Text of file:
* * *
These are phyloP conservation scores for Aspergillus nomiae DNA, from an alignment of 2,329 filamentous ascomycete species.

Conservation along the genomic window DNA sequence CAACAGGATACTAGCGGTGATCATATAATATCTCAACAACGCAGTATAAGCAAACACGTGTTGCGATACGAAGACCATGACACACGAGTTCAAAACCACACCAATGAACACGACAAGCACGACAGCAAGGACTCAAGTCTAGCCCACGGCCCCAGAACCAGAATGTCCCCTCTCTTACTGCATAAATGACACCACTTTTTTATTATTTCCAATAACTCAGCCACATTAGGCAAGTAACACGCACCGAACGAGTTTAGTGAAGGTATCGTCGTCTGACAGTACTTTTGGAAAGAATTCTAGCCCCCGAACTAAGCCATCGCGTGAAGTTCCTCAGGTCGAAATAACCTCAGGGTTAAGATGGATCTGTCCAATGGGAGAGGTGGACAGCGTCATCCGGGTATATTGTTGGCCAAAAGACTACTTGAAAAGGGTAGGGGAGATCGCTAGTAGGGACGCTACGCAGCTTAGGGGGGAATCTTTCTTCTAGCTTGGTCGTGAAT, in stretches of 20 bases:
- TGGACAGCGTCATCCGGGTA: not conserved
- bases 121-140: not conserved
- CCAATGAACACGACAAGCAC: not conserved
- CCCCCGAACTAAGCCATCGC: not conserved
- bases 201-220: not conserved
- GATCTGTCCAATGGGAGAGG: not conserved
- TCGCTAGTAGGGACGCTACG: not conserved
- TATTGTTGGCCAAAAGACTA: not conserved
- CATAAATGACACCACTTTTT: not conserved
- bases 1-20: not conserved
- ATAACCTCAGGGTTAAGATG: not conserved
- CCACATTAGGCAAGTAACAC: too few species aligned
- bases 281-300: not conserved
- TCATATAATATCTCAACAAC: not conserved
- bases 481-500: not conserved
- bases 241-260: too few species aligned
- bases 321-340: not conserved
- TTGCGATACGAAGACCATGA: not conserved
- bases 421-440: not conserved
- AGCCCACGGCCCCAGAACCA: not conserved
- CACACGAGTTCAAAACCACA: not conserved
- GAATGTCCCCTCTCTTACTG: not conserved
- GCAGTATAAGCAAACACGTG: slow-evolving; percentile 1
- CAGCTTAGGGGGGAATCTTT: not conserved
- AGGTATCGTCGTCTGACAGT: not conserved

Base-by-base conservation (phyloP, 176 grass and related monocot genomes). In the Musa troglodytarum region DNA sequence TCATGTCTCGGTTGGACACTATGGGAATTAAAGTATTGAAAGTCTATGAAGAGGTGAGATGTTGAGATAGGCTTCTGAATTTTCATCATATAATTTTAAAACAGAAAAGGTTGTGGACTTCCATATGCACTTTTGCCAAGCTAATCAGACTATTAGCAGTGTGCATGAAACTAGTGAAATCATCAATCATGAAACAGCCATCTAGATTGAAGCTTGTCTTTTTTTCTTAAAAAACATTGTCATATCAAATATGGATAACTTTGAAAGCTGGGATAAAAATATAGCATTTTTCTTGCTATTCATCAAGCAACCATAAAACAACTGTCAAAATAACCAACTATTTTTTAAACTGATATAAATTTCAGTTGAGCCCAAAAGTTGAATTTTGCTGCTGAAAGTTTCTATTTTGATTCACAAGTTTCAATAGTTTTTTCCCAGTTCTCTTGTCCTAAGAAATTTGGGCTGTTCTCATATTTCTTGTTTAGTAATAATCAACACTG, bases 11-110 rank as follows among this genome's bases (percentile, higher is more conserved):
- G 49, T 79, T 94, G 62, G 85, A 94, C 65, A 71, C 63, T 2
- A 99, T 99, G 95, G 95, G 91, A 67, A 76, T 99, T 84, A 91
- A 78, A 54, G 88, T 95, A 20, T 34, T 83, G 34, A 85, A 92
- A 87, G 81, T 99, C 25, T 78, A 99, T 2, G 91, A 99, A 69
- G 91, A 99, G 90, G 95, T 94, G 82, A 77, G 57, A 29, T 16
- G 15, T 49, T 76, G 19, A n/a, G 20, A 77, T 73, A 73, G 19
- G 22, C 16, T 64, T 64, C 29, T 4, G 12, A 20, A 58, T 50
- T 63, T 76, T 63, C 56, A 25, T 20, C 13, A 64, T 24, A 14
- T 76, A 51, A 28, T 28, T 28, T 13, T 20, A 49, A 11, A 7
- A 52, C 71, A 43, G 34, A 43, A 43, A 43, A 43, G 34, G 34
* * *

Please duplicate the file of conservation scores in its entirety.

These are phyloP conservation scores for Aspergillus nomiae DNA, from an alignment of 2,329 filamentous ascomycete species.

Conservation along the genomic window DNA sequence CAACAGGATACTAGCGGTGATCATATAATATCTCAACAACGCAGTATAAGCAAACACGTGTTGCGATACGAAGACCATGACACACGAGTTCAAAACCACACCAATGAACACGACAAGCACGACAGCAAGGACTCAAGTCTAGCCCACGGCCCCAGAACCAGAATGTCCCCTCTCTTACTGCATAAATGACACCACTTTTTTATTATTTCCAATAACTCAGCCACATTAGGCAAGTAACACGCACCGAACGAGTTTAGTGAAGGTATCGTCGTCTGACAGTACTTTTGGAAAGAATTCTAGCCCCCGAACTAAGCCATCGCGTGAAGTTCCTCAGGTCGAAATAACCTCAGGGTTAAGATGGATCTGTCCAATGGGAGAGGTGGACAGCGTCATCCGGGTATATTGTTGGCCAAAAGACTACTTGAAAAGGGTAGGGGAGATCGCTAGTAGGGACGCTACGCAGCTTAGGGGGGAATCTTTCTTCTAGCTTGGTCGTGAAT, in stretches of 20 bases:
- TGGACAGCGTCATCCGGGTA: not conserved
- bases 121-140: not conserved
- CCAATGAACACGACAAGCAC: not conserved
- CCCCCGAACTAAGCCATCGC: not conserved
- bases 201-220: not conserved
- GATCTGTCCAATGGGAGAGG: not conserved
- TCGCTAGTAGGGACGCTACG: not conserved
- TATTGTTGGCCAAAAGACTA: not conserved
- CATAAATGACACCACTTTTT: not conserved
- bases 1-20: not conserved
- ATAACCTCAGGGTTAAGATG: not conserved
- CCACATTAGGCAAGTAACAC: too few species aligned
- bases 281-300: not conserved
- TCATATAATATCTCAACAAC: not conserved
- bases 481-500: not conserved
- bases 241-260: too few species aligned
- bases 321-340: not conserved
- TTGCGATACGAAGACCATGA: not conserved
- bases 421-440: not conserved
- AGCCCACGGCCCCAGAACCA: not conserved
- CACACGAGTTCAAAACCACA: not conserved
- GAATGTCCCCTCTCTTACTG: not conserved
- GCAGTATAAGCAAACACGTG: slow-evolving; percentile 1
- CAGCTTAGGGGGGAATCTTT: not conserved
- AGGTATCGTCGTCTGACAGT: not conserved

Base-by-base conservation (phyloP, 176 grass and related monocot genomes). In the Musa troglodytarum region DNA sequence TCATGTCTCGGTTGGACACTATGGGAATTAAAGTATTGAAAGTCTATGAAGAGGTGAGATGTTGAGATAGGCTTCTGAATTTTCATCATATAATTTTAAAACAGAAAAGGTTGTGGACTTCCATATGCACTTTTGCCAAGCTAATCAGACTATTAGCAGTGTGCATGAAACTAGTGAAATCATCAATCATGAAACAGCCATCTAGATTGAAGCTTGTCTTTTTTTCTTAAAAAACATTGTCATATCAAATATGGATAACTTTGAAAGCTGGGATAAAAATATAGCATTTTTCTTGCTATTCATCAAGCAACCATAAAACAACTGTCAAAATAACCAACTATTTTTTAAACTGATATAAATTTCAGTTGAGCCCAAAAGTTGAATTTTGCTGCTGAAAGTTTCTATTTTGATTCACAAGTTTCAATAGTTTTTTCCCAGTTCTCTTGTCCTAAGAAATTTGGGCTGTTCTCATATTTCTTGTTTAGTAATAATCAACACTG, bases 11-110 rank as follows among this genome's bases (percentile, higher is more conserved):
- G 49, T 79, T 94, G 62, G 85, A 94, C 65, A 71, C 63, T 2
- A 99, T 99, G 95, G 95, G 91, A 67, A 76, T 99, T 84, A 91
- A 78, A 54, G 88, T 95, A 20, T 34, T 83, G 34, A 85, A 92
- A 87, G 81, T 99, C 25, T 78, A 99, T 2, G 91, A 99, A 69
- G 91, A 99, G 90, G 95, T 94, G 82, A 77, G 57, A 29, T 16
- G 15, T 49, T 76, G 19, A n/a, G 20, A 77, T 73, A 73, G 19
- G 22, C 16, T 64, T 64, C 29, T 4, G 12, A 20, A 58, T 50
- T 63, T 76, T 63, C 56, A 25, T 20, C 13, A 64, T 24, A 14
- T 76, A 51, A 28, T 28, T 28, T 13, T 20, A 49, A 11, A 7
- A 52, C 71, A 43, G 34, A 43, A 43, A 43, A 43, G 34, G 34